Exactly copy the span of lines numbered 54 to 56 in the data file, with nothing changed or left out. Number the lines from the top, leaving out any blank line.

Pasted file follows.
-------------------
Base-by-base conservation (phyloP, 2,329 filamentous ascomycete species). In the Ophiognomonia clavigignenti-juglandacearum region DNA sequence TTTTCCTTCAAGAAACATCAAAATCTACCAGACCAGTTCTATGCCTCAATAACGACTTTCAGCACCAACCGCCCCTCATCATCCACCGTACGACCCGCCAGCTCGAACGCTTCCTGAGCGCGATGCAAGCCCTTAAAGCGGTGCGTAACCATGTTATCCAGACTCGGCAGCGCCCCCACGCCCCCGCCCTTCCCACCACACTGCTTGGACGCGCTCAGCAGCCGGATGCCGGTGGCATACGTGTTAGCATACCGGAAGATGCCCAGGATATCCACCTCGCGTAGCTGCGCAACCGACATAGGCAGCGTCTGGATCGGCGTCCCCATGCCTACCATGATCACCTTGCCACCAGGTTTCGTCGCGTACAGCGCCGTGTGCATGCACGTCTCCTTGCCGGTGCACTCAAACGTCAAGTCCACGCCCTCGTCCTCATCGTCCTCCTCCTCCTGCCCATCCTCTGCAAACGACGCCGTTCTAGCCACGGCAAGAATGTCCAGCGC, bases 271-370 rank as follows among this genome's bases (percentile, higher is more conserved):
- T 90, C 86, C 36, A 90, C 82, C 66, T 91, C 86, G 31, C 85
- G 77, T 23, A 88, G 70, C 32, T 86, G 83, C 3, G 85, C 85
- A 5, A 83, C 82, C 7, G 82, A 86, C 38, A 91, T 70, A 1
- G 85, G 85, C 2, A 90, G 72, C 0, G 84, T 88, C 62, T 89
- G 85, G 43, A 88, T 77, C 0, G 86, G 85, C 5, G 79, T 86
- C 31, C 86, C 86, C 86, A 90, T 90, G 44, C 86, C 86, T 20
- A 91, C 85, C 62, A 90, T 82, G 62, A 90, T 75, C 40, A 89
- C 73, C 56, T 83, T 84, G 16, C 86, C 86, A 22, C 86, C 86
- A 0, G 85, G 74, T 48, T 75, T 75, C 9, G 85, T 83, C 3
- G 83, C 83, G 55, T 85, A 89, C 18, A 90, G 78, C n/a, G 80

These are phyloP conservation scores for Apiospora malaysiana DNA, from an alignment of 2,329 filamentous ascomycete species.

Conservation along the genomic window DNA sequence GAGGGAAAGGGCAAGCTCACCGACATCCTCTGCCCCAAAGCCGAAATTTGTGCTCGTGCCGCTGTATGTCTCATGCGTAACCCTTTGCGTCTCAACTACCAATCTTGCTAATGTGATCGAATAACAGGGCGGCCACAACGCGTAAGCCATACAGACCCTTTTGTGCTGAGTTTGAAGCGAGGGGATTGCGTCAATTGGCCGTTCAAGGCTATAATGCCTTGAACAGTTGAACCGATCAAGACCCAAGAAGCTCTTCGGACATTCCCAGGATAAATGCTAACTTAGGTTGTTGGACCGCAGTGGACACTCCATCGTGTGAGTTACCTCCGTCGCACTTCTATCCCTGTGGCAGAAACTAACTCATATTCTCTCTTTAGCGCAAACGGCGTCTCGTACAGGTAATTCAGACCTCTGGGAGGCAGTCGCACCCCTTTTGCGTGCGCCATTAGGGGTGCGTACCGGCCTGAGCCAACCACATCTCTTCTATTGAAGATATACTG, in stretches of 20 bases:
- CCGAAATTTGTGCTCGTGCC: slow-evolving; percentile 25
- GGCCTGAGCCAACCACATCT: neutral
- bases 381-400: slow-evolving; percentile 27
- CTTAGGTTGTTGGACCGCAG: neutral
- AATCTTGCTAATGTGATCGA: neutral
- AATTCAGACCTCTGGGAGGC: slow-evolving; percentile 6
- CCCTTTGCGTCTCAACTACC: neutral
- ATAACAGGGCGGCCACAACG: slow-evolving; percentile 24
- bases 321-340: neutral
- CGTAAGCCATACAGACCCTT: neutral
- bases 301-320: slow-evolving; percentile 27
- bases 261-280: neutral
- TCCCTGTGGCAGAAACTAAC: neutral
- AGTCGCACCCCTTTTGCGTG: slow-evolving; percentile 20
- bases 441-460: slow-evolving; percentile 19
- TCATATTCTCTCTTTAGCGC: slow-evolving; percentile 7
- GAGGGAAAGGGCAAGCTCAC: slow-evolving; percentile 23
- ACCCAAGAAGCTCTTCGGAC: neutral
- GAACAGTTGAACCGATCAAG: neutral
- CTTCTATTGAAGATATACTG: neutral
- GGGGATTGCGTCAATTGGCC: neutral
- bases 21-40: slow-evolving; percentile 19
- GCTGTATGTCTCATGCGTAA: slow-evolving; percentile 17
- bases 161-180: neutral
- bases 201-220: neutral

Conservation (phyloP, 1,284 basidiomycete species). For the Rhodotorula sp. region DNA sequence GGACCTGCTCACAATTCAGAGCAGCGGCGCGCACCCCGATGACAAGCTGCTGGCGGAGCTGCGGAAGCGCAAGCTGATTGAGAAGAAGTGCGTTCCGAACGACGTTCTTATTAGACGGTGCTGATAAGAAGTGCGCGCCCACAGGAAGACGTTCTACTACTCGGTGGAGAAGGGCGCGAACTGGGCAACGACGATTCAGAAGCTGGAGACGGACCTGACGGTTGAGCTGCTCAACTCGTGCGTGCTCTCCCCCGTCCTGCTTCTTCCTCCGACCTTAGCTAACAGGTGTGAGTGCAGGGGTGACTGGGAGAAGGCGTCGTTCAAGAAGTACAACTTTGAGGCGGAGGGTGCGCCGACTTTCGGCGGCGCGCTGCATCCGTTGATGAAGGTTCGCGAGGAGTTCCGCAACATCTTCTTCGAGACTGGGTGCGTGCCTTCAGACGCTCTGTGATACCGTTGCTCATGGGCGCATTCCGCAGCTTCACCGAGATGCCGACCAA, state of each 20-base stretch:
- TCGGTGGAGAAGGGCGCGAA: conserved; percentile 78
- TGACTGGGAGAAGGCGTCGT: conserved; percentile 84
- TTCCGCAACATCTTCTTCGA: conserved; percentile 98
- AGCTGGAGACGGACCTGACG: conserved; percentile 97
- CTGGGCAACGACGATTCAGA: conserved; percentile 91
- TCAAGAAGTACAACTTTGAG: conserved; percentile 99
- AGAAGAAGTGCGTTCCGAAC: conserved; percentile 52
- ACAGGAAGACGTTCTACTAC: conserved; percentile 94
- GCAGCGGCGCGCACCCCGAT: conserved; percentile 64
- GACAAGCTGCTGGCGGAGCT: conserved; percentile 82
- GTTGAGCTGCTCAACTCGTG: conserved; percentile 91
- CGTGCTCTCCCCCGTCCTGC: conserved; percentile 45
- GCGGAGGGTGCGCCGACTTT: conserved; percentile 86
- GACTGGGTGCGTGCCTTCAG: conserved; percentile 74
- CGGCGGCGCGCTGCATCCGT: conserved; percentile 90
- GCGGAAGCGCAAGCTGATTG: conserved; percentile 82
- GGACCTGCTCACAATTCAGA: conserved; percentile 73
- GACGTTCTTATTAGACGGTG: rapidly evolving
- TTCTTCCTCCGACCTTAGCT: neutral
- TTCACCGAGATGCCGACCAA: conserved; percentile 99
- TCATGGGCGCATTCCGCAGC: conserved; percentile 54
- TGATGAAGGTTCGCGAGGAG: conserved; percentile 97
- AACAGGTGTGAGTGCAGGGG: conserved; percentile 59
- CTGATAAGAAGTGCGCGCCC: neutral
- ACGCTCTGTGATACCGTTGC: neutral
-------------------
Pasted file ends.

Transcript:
- CGGCGGCGCGCTGCATCCGT: conserved; percentile 90
- GCGGAAGCGCAAGCTGATTG: conserved; percentile 82
- GGACCTGCTCACAATTCAGA: conserved; percentile 73